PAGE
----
The trick of course is that you can’t be taught if you are not open to teaching. It’s like taking piano lessons, but instead of someone next to you to keep you focused on your technique and the sheet music on the stand, you want guidance on how to improve yourself to play the music you want to make. Or as Aristotle would say, to help you on your teleological growth toward arete.
A friend, partner and client, Micheal Burt was inspired by the path established by western paternal luminaries such as Steven Covey and made it his life work to serve as an objective advisor to both individuals and organizations based on Covey’s foundational philosophy of life.
Known as “Coach” to the many who know him, Micheal is deeply disciplined in the idea that to truly serve those who are open to coaching, he has to embody the lessons that he teaches and consistently do the self-work that the people around him want to aspire to.
From an eastern perspective, this is both admirable and normal for someone to take on the role of the Guru as a service, because to be effective and acceptable at the job one must live a relatively selfless existence in terms of the idle pleasure and transgressive patterns that so many people cling to for meaning. For those unfortunate enough to get involved with a charlatan , well, we could just say that’s their karma.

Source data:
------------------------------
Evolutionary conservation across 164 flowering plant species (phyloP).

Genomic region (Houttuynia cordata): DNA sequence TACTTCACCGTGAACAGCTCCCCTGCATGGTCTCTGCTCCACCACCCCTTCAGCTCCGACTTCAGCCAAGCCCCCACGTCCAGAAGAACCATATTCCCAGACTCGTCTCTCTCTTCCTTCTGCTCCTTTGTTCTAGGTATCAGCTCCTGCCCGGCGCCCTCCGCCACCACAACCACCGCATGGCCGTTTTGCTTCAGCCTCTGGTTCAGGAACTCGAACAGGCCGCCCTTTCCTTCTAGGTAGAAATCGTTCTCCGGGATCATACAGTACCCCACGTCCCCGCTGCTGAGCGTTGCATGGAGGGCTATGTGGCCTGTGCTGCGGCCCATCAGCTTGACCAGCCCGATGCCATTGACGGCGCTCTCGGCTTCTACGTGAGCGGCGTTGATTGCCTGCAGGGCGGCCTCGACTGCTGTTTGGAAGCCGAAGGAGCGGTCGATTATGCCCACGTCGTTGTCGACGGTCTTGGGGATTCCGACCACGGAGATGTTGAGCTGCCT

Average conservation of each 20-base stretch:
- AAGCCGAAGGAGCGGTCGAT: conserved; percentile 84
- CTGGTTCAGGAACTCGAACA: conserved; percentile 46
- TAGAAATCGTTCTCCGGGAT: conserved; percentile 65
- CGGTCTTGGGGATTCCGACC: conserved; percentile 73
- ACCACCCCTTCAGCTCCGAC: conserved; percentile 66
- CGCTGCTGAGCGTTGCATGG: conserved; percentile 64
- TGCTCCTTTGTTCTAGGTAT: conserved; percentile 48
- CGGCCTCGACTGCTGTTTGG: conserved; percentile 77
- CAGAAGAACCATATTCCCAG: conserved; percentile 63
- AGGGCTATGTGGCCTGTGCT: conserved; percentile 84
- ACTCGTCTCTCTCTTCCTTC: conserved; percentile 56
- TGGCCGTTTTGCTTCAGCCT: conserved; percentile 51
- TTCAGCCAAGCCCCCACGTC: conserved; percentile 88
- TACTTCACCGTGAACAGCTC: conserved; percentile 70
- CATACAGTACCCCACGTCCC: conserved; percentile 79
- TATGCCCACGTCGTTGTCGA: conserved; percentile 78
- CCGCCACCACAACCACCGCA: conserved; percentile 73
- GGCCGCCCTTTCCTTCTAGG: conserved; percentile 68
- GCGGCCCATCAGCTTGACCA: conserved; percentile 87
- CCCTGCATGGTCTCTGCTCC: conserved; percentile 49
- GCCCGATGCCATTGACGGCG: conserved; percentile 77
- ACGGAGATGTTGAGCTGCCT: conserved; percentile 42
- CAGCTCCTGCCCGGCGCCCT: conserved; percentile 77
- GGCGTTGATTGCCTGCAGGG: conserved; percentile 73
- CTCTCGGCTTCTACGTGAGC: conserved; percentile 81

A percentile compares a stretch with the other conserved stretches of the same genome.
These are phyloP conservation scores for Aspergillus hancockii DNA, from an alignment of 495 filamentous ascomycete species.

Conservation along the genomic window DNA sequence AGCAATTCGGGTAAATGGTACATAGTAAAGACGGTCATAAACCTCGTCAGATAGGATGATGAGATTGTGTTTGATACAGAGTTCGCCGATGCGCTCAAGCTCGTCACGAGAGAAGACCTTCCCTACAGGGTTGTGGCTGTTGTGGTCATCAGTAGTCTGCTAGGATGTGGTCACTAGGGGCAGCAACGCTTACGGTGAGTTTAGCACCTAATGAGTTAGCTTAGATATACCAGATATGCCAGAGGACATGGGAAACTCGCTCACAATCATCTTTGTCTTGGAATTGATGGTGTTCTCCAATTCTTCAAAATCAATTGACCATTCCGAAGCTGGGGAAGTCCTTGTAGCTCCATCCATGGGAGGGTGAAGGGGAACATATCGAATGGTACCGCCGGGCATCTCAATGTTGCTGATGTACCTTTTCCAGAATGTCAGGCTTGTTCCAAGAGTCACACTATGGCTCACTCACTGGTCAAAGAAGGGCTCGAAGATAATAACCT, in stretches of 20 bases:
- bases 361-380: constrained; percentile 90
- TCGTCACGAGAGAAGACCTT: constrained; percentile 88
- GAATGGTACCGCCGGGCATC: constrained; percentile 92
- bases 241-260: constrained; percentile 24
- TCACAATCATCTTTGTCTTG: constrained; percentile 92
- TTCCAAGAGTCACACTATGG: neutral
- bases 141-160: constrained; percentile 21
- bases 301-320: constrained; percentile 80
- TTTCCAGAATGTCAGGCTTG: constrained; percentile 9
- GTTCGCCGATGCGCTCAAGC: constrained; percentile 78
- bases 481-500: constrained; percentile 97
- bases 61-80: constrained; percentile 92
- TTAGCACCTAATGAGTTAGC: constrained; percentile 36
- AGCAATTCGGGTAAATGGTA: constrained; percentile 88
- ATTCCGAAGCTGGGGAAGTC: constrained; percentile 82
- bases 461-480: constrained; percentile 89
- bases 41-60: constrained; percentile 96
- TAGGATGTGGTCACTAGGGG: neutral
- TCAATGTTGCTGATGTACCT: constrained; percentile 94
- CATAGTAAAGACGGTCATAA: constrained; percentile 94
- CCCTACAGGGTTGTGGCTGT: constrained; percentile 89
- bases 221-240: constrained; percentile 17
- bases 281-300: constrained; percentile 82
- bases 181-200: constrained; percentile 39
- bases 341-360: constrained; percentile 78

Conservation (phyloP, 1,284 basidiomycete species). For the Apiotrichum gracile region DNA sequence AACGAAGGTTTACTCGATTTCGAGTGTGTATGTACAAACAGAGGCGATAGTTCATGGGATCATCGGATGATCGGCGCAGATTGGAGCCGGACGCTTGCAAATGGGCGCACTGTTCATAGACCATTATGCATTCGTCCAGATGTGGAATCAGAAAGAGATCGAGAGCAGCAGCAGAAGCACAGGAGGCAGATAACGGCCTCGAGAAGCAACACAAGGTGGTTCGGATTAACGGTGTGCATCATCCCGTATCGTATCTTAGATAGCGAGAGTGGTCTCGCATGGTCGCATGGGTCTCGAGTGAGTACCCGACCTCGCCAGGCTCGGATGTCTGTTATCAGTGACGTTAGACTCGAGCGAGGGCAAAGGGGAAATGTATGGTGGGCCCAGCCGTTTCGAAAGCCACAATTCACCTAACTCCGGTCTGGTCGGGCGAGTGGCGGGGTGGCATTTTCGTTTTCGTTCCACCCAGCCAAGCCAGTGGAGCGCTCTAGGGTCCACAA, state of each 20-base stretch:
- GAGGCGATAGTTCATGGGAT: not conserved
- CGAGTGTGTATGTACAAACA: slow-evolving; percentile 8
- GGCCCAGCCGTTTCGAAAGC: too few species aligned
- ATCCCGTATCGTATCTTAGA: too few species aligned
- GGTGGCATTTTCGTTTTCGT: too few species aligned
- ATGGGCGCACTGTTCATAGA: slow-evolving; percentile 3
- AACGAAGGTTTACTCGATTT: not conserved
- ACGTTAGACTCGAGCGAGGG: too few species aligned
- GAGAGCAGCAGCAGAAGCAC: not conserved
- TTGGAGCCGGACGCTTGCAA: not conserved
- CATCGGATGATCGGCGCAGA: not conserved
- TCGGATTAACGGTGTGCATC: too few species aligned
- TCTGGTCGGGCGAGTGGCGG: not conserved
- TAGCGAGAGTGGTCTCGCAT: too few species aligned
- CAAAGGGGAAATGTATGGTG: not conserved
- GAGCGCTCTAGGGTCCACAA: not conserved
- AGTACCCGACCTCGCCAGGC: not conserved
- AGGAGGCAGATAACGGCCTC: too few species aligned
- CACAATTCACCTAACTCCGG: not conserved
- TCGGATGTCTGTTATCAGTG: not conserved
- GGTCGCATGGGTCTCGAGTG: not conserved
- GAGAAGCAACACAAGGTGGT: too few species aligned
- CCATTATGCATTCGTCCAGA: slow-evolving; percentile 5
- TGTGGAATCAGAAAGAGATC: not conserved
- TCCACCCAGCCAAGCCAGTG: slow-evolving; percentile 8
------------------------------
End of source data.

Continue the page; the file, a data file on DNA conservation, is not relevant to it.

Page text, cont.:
When I first met Coach Burt a several years ago, he was at the dawn of his freelance reinvention and I was skeptical of anyone’s ability to take on that kind of responsibility without it becoming subject to his own insecurities. No doubt the power, fame and persuasion must be a sweet taste, but what I’ve witnessed in my relationship with him is a man who has made it his life work to serve other people in a way that makes them better, and perhaps to serve as the father to many in the way Covey was the ideal father he didn’t have.
If that is for his economic benefit, then good. That’s the way we do things in our democracy. The yogis of India, as part one of the longest running capitalist societies in history, have been doing it for millennia. The life of a travelling teacher and Machiavellian advisor is ultimately one of dedication and service, and with that responsibility comes both sacrifice and risk of the king’s sword at your throat of things go awry.